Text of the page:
JONESBORO, Ark. (WMC-TV) - With less than two weeks left until election day, former President Bill Clinton rallied voters in his home state to send the Obama-Biden ticket to the White House.
"These other states that are voting for Barack Obama are not a bit more progressive than we are," he said. "And they don't have better race relations than we do."
Hundreds of people waited hours to hear Clinton speak for about 20 minutes.
"He's the best suited at bringing long-term growth back to the economy, to deal with the health care and education challenges we face, to restore our standing in the world, bring the troops home from Iraq and protect the genuine national security interests of America."
Clinton also said having Obama as president will help create jobs for Arkansas. "You've got to have a president committed to producing the jobs, getting the manufacturing jobs here, and building the electrical grid necessary for us to put the windmills where the wind blows and take the juice to where people are."
Organizers say Clinton's campaign for Obama is vital in the state that gave Sen. Hillary Clinton her biggest win in the presidential primary with 70 percent of the vote.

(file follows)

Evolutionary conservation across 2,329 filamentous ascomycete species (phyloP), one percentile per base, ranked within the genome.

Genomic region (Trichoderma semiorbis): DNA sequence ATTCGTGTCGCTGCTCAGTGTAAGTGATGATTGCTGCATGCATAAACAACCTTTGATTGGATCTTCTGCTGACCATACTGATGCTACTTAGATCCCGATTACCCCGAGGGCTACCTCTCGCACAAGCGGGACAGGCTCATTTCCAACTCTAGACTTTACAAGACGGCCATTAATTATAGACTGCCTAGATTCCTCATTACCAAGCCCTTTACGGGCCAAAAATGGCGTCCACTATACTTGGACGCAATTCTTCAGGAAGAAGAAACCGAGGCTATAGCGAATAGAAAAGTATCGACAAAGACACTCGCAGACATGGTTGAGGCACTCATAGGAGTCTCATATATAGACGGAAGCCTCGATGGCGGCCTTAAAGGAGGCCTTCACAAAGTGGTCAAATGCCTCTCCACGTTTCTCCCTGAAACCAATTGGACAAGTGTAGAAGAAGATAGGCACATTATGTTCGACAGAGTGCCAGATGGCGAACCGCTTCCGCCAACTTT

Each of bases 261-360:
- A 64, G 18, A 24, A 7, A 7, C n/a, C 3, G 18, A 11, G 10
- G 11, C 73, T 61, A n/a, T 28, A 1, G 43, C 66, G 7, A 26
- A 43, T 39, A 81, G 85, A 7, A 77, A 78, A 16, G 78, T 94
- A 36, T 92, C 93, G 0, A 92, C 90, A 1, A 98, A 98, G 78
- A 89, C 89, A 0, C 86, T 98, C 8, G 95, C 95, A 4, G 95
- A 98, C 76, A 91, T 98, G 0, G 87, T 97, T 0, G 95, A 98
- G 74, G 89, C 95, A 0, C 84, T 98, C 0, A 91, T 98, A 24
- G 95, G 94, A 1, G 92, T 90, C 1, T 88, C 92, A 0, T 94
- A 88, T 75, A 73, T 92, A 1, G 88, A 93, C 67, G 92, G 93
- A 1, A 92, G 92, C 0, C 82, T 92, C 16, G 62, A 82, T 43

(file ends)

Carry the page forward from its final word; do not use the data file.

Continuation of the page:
"This has nothing to do with ideology or even party," he said. "This is about who gets it."
While the majority of the people in the crowd were longtime Obama supporters, some Arkansas Democrats are not yet sold on their party's candidate.
"I'm not decided," said voter Carrie Smith. "And there are some issues I'm wanting to get made more clear for me so I can make up my mind by the fourth."
Clinton won the state in 1992 and 1996, but Arkansas voters supported President Bush in the 2000 and 2004 presidential elections.
A recent poll shows McCain leading in the state.
Clinton said voters can respect the Arizona senator without voting for him. "Every one of you, without reservation, can be grateful to Sen. McCain for the service he gave our country and for the fact he survived the prisoner of war experience. But he's not well-suited to serve now, because he's wrong on the issues we need dealt with now."
Saturday's Jonesboro appearance was the last of three stops Clinton made in Arkansas to drum up support for Obama, and Democratic leaders say it drew his largest crowd.
From Jonesboro, Clinton hurried off to his next engagement in Atlanta.